Why is Ezekial the most religious character in Lyddie?

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That's a very good question. One could argue that Ezekiel Abernathy, the runaway slave, is the most religious character in the story because he needs to have hope.

Although other characters like Lyddie find themselves in dire straits, for Ezekiel, it's much worse. Lyddie and the other girls in the...

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That's a very good question. One could argue that Ezekiel Abernathy, the runaway slave, is the most religious character in the story because he needs to have hope.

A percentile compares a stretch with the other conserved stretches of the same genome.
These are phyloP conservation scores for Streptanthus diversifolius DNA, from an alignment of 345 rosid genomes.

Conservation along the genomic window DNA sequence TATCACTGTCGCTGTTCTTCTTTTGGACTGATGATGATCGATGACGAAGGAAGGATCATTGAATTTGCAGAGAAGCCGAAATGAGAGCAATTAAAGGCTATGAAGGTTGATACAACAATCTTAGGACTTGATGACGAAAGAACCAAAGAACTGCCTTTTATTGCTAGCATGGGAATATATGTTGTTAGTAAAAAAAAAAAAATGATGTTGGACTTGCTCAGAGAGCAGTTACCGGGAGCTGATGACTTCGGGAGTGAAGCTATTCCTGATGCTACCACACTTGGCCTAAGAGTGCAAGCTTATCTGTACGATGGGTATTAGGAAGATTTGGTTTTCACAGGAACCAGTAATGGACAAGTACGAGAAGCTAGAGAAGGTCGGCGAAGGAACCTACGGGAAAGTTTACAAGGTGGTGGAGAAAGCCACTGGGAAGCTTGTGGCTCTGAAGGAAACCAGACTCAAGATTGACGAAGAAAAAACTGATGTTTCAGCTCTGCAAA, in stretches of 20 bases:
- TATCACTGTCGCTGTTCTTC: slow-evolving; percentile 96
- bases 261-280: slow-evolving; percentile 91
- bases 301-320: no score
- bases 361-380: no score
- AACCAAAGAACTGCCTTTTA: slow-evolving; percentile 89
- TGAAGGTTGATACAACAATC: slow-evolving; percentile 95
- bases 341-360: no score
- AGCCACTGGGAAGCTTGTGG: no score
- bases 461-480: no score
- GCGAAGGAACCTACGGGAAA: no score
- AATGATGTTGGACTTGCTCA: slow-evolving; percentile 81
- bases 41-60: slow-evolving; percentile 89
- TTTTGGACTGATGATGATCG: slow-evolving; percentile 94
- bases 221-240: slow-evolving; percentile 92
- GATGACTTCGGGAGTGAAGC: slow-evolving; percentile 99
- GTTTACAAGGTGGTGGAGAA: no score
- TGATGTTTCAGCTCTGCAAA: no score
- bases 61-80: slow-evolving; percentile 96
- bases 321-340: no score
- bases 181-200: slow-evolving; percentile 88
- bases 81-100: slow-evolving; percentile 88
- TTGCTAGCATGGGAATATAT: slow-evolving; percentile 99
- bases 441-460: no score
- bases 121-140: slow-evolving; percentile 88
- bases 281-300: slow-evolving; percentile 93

Although other characters like Lyddie find themselves in dire straits, for Ezekiel, it's much worse. Lyddie and the other girls in the factory may be trapped in poverty, but at least they have the choice of working elsewhere. Ezekiel doesn't have that choice. He's a slave, and so he must work wherever and whenever his slave master tells him. Under the circumstances, it's no wonder that he should place his trust in God, as trusting other people seems way too risky.

That said, Ezekiel trusts Lyddie, as he knows that she's a good person who will do whatever it takes to help him escape. But ultimately he sees his fate as being in God's hands. Good folk like Lyddie are the proximate cause of Ezekiel's being able to escape to a new life of freedom in Canada, but it is the Almighty himself who is the final cause, as it were, the one who made it all happen. Lyddie herself believes in God, but Ezekiel, in his much more precarious predicament, has much greater need of him and his guidance.

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